In December 1982, the Resolution of the Central Committee of the CPSU and the Council of Ministers was issued, which determined the direction of further work on the creation of means for over-horizon radar. These decisions were approved by the customer and after they were tested on the experimental radar, they are recommended for introduction at the station 5N32 in Chernobyl, and then in Komsomolsk-on-Amur. Modernization was entrusted to the Nikolaev branch of the NIIDAR. By the beginning of 1986 the bulk of the work on upgrading the station in Chernobyl had been completed. More sophisticated detection algorithms have been introduced, the class of probing signals used has been significantly extended with the system of automatic selection of the optimal ones for current geophysical and jamming conditions. Full-scale tests showed that in combination, the implemented technical solutions allowed to increase the real potential of the station and thereby significantly improve the detection characteristics.

Until the next stage of the modernization of the complex, which began in 1986, the frequency range of the Duga-1 ZGRS coincided with the operation of aviation systems, which caused a lot of indignation on the part of the European Community. Prior to upgrading, the use of DGRFA was difficult, since part of the operating frequency range coincided with the frequency of operation of the aircraft systems. Some sources claim that after the beginning of the robot of the Chernobyl radar, a number of Western governments declared that this system is inadmissible, which hinders the safe operation of civil aviation in Europe. Although the developers of ZGRLS rejected the accusations and said that the indignation of the governments of European countries lies in the fact that the USSR covered the "cap" with all the airspace over Europe and the NATO countries could not provide anything to it. The problem was solved after modernization.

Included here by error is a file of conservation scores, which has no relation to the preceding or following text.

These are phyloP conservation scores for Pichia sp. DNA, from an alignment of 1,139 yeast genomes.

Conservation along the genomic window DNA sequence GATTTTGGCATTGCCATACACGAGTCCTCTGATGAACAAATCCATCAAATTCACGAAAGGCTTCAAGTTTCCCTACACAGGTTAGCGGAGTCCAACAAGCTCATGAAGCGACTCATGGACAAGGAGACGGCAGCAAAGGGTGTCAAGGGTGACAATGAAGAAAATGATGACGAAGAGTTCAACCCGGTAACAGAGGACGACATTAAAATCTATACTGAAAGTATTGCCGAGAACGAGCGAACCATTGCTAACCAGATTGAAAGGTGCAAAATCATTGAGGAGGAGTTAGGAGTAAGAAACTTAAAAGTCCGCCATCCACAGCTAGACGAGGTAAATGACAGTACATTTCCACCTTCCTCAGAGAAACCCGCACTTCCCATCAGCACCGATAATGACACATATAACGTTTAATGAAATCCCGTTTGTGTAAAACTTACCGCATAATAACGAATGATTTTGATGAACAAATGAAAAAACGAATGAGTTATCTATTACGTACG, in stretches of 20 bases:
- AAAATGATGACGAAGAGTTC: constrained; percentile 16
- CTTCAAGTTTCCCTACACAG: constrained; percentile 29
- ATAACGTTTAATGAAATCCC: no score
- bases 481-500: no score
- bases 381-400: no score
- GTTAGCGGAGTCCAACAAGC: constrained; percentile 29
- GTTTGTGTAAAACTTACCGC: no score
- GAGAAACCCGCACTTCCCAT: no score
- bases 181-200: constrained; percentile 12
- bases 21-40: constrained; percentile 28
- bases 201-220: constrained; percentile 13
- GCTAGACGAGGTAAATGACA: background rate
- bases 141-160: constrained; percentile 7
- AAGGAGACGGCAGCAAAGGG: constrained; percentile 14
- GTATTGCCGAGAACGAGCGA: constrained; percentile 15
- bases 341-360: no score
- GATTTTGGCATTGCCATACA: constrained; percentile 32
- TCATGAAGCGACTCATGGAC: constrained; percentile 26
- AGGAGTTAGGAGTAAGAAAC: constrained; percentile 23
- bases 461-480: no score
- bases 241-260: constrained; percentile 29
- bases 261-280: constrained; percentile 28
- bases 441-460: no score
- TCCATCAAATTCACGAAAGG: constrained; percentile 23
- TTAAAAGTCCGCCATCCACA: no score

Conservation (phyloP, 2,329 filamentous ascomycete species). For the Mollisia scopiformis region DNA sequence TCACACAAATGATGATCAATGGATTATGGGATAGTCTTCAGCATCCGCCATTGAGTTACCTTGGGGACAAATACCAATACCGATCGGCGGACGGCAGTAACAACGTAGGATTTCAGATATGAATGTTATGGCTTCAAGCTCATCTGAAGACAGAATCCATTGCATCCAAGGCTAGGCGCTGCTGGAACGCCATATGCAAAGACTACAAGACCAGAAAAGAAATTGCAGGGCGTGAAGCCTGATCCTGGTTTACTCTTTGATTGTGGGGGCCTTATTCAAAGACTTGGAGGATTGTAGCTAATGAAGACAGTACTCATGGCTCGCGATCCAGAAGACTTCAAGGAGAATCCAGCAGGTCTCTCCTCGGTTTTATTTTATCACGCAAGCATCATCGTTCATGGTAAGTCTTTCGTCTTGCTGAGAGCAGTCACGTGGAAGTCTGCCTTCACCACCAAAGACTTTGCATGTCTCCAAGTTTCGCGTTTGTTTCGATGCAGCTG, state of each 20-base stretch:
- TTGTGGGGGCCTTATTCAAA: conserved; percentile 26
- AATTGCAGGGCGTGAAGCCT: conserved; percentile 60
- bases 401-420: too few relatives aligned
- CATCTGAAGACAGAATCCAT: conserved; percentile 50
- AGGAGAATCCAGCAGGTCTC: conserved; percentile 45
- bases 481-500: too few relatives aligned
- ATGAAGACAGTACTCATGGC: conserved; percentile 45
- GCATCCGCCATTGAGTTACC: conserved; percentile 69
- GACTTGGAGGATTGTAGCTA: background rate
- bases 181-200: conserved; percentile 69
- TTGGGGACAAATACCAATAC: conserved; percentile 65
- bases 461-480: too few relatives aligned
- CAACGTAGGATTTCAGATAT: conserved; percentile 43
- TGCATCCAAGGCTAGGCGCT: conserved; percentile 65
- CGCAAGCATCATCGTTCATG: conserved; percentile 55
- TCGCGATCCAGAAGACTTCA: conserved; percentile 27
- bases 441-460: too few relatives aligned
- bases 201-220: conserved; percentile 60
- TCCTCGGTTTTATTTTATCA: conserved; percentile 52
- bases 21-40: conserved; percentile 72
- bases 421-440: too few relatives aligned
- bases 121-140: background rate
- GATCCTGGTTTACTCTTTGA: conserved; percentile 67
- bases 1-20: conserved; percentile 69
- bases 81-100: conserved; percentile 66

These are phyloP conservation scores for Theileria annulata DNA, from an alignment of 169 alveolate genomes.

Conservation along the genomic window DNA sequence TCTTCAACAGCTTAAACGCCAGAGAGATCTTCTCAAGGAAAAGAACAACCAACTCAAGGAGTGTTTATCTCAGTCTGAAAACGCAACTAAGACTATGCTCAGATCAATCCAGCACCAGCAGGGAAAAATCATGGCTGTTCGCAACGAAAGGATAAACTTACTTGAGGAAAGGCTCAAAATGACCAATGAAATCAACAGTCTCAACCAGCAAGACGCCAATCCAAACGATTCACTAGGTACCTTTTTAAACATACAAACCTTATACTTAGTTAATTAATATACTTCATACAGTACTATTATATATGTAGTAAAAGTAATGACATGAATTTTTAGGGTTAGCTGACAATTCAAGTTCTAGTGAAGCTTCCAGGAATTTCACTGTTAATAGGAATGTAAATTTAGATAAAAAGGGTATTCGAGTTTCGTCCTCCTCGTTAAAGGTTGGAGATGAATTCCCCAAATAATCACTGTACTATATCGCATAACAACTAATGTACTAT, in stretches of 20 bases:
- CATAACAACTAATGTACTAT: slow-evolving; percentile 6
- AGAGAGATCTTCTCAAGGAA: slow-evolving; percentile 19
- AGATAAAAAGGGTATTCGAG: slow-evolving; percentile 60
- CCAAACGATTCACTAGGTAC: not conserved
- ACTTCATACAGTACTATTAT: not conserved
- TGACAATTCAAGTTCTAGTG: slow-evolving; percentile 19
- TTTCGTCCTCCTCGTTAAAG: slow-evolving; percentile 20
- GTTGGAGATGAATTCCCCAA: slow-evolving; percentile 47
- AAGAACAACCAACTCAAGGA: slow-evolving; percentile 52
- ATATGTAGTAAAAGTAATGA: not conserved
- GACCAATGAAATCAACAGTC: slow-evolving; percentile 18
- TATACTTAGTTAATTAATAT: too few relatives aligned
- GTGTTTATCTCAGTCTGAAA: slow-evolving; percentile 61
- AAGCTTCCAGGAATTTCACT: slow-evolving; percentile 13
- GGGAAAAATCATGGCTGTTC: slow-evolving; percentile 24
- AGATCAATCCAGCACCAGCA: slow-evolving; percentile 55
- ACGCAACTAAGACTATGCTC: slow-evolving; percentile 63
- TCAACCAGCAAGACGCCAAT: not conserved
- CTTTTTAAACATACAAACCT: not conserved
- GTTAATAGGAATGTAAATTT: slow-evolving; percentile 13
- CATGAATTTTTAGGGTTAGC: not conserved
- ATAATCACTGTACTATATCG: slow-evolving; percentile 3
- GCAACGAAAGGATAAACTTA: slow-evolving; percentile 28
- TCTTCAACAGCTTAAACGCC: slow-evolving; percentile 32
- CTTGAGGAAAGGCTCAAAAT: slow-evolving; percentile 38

In November 1986, the upgraded ZHRS 5N32 in Chernobyl planned to be presented for state testing. The Chernobyl disaster destroyed these plans.